Urothelial Cancer of the Bladder and Upper Tracts


Urothelial tumors at a glance

What is it?

Tumors involving the lining of the urinary system

Bladder far more common than upper tract or urethra.

How common?

About 5,000 new cases in Canada per year.

#4 cancer in men

#8 cancerin women


Anyone, but most commonly

  • Older (>50)
  • Male
  • Caucasian
  • Smokers

Blood in the urine (visible or microscopic) is the most common presenting sign.

Cystoscopy is the number one test. Imaging as required for the upper tracts.

Resection for microscopic confirmation.

How Serious?

Wide variation. 3 general categories

  1. Superficial: often times manageable with minor surgery, sometimes medications placed in the bladder. Some tumors are more likely to progress to very serious, muscle invasive disease. Require strict surveillance, often times lifelong.
  2. Muscle invasive but localized: serious, but can be curable with removal of the bladder or a combination of chemotherapy and radiation
  3. Systemic/metastatic: tumors which have spread beyond the bladder into the lymph nodes or elsewhere in the body are usually lethal and incurable.





The treatment of bladder cancer is individualized based on the risk associated with the tumor and the patient's circumstances. Bladder cancers are not all the same and some are associated with much more aggressive behavior than others. Not all types of treatments for bladder cancer are applicable for every situation. The following are general guidelines and your treatment may differ based on your unique situation.


For patients who have muscle-invasive thorugh localized disease, aggressive treatment with either removal of the bladder and urinary reconstruction or a combination of chemotherapy and radiation are advised in an attempt to cure the cancer. The reason is that untreated muscle invasive bladder cancer will spread and then there is no hope for cure.


Intravesical Therapy (IVT) for Superficial Bladder Cancer

There are several strategies to minimizethe risk of bladder cancer recurrence and progression. The administration of medication directly to the bladder through a catheter has been used for superficial tumors. There are 2 available treatments.

  1. mitomycin-C
  2. Bacillus Calmette Guerein (BCG)

BCG is an attenuated (weakened) strain of tuberculosis. It produces a very specific immune reaction which in addition to clearing the bladder of the bacteria also is capable of killing bladder cancer cells. This treatment was developed many years ago by a Canadian urologist and is the mainstay for treatment of high-grade non-invasive (superficial) bladder cancer throughout the world. it is indicated for any kind of high risk noninvasive tumor including carcinoma in situ, tumors with submucosal invasion (stage T1), high-grade tumors (Grade 3/3), and for multifocal tumors.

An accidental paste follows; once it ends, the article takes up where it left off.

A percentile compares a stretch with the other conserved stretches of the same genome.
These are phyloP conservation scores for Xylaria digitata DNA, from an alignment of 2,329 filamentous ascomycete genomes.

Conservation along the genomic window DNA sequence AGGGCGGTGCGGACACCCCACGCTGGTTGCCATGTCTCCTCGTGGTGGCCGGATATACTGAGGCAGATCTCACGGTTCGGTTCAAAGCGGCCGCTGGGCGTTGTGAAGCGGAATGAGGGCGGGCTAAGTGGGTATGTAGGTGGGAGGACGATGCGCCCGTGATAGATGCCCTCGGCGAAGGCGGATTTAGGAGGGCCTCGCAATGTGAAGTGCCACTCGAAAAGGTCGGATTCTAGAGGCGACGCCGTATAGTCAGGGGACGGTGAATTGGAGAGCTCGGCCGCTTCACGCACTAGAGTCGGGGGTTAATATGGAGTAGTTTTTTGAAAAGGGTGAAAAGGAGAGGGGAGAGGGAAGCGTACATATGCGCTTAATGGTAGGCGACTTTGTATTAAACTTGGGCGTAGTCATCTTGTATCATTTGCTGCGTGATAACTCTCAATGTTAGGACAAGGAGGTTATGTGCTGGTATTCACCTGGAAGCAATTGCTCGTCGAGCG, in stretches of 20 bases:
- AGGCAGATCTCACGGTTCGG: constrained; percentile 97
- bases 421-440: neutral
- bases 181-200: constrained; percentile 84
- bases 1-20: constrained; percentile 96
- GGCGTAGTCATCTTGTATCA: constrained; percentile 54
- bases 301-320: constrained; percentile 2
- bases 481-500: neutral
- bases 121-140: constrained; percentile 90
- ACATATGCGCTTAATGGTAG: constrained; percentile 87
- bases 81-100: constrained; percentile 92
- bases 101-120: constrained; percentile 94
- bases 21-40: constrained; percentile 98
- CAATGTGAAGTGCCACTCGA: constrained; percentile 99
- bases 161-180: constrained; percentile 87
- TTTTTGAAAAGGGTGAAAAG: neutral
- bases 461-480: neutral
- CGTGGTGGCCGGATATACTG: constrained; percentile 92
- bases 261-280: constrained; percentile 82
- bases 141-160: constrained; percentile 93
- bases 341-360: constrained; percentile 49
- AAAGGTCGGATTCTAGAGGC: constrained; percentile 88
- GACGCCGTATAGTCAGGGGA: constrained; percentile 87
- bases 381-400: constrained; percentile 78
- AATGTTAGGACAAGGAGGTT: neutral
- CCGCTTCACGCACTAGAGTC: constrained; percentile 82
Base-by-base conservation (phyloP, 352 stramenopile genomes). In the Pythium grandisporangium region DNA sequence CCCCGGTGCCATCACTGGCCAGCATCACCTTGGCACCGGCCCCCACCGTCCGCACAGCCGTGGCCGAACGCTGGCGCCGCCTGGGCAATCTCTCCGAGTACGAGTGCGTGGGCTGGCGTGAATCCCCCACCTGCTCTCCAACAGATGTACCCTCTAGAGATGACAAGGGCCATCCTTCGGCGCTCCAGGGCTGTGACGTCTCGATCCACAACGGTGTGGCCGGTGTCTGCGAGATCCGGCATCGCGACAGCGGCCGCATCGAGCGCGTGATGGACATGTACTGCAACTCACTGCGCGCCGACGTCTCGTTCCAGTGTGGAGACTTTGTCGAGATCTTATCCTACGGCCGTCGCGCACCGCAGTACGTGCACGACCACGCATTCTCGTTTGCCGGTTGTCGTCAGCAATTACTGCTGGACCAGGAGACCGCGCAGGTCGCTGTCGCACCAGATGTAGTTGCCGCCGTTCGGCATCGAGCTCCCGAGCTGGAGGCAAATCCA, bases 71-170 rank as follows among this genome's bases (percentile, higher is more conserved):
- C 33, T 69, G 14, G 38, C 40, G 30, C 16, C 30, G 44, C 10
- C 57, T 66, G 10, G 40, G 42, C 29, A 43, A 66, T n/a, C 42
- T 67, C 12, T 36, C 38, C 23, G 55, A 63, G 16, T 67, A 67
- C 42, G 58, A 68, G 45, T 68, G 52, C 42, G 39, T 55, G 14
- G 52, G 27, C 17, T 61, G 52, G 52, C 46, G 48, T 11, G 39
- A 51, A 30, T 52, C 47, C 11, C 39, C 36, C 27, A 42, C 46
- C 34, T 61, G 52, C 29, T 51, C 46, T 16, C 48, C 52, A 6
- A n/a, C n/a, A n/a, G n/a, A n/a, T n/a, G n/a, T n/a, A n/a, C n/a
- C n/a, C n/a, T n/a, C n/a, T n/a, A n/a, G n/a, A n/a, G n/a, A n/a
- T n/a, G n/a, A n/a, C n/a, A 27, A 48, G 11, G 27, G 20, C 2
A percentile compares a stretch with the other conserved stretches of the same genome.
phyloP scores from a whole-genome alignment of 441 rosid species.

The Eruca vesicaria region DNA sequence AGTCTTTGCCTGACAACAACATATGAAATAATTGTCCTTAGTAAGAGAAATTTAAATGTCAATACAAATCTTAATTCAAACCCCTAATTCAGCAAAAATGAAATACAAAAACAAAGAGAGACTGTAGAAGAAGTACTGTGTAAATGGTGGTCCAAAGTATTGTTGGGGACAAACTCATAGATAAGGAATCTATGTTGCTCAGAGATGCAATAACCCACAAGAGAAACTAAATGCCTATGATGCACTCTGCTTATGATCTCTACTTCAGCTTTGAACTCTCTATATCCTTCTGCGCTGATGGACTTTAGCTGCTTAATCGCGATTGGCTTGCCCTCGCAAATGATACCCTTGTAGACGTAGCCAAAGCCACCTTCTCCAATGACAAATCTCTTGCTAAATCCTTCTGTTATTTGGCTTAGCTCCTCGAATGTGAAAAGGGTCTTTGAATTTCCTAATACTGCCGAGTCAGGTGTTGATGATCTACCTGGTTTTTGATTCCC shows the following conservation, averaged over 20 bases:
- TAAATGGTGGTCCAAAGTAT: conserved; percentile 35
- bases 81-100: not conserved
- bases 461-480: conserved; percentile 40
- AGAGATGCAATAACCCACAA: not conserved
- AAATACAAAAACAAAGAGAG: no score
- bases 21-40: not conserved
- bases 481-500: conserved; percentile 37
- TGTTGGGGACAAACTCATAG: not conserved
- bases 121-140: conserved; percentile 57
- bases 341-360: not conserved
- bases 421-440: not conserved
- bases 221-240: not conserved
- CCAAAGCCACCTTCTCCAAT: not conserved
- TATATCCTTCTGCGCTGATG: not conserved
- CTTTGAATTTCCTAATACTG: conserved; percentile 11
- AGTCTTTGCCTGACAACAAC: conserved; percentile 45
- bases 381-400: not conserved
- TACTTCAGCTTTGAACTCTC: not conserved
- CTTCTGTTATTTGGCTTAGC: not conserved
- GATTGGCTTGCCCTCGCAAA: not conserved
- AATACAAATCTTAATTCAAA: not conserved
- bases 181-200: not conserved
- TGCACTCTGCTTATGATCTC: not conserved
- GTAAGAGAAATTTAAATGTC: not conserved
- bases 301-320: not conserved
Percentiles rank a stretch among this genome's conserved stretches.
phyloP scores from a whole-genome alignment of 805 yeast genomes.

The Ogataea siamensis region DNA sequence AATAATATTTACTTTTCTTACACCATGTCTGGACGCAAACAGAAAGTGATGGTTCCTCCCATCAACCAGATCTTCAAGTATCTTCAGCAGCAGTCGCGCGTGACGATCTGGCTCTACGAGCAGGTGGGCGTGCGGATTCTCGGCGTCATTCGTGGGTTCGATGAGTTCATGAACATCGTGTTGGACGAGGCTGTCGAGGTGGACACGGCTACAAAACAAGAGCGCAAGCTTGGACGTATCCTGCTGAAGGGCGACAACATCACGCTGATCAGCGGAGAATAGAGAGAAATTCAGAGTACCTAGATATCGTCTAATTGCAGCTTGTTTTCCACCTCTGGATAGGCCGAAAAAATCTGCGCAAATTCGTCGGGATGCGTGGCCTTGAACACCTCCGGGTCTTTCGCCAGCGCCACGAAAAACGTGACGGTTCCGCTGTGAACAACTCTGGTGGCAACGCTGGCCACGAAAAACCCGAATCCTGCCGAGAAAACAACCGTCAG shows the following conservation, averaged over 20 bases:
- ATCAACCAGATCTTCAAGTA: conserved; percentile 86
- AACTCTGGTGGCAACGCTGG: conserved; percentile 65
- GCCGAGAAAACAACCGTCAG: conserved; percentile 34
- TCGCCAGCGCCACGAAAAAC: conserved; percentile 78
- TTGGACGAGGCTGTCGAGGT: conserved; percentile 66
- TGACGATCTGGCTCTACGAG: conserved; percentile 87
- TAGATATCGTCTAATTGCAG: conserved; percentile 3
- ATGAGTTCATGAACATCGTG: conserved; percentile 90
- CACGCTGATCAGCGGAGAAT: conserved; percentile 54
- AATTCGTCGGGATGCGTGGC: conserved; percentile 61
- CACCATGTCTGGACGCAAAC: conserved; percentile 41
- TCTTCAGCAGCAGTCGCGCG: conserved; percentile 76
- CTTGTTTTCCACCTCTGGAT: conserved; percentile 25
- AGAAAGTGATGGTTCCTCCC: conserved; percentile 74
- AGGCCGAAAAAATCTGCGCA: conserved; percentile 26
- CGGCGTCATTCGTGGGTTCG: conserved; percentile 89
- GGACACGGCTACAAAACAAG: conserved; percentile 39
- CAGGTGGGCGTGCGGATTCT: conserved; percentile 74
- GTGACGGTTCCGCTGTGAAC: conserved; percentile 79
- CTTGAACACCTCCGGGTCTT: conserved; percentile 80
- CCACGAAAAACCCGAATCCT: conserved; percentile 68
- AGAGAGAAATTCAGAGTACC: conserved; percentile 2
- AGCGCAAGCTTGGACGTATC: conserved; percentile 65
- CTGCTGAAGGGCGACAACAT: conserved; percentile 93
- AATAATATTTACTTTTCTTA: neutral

Treatment is typically with held until the blood has cleared from the tumor resection - usually about 4 weeks. It is also with held if there are any concerns regarding immunodeficiency or active urinary tract infection. Administration occurs at the hospital with placement of a catheter into the bladder and then instillation of a small volume of the active bacteria. The treatment is always administered weekly.

  1. Induction: This is a 6 week course (once per week) following which a bladder biopsy is usually performed to confirm complete response. The biopsy typically occurs 6 weeks after completion of the induction course. induction is the most important component of BCG treatment
  2. Maintenance: this can reduce the frequency of recurrence is but is not always tolerated. These are 3 week treatments given at 3, 6, 12, 18, 24, 30 and 36 months

Side effects are generally well tolerated but can be similar to infection. There are a number of uncommon side effects which will be discussed with you by the medical oncologist. Ongoing evaluation with cystoscopy is necessary during this time.



Note that we offer the full spectrum of bladder cancer surgery and treatments:


On the Web

American Cancer Society Information on Bladder Cancer

Superficial (Non-Muscle Invasive) Bladder Cancer

Radical Cystectomy for Muslce-invasive Bladder Cancer

General Information on Cancer

UNDERSTANDING CANCER - Metrovan Urology info on the principles of diagnosis, staging, prognosis and more.

American Cancer Society

BC Cancer Agency: Good general website from the British Columbia Cancer Agency. Has contact information on locations.

National Cancer Institute: Excellent source of understandable and mainly unbiased information. Several very good brochures on every stage of prostate cancer.

National Comprehensive Cancer Network: peer-reviewed expert content/prostate cancer guidance on evidence-based cancer diagnosis and management. Best for Prostate and Kidney Cancer. The most in-depth information is located in the physician section and requires registration.

General Urology Websites

Canadian Urological Association  Extenstive library of downloadable pamphlets on a wide range of urological conditions

Cleveland Clinic

Mayo Clinic

Medline Plus Produced by the US National Institutes of Health with information on virtually every health topic and extensive list of links

UrologyHealth.org The patient information site of the American Urological Association.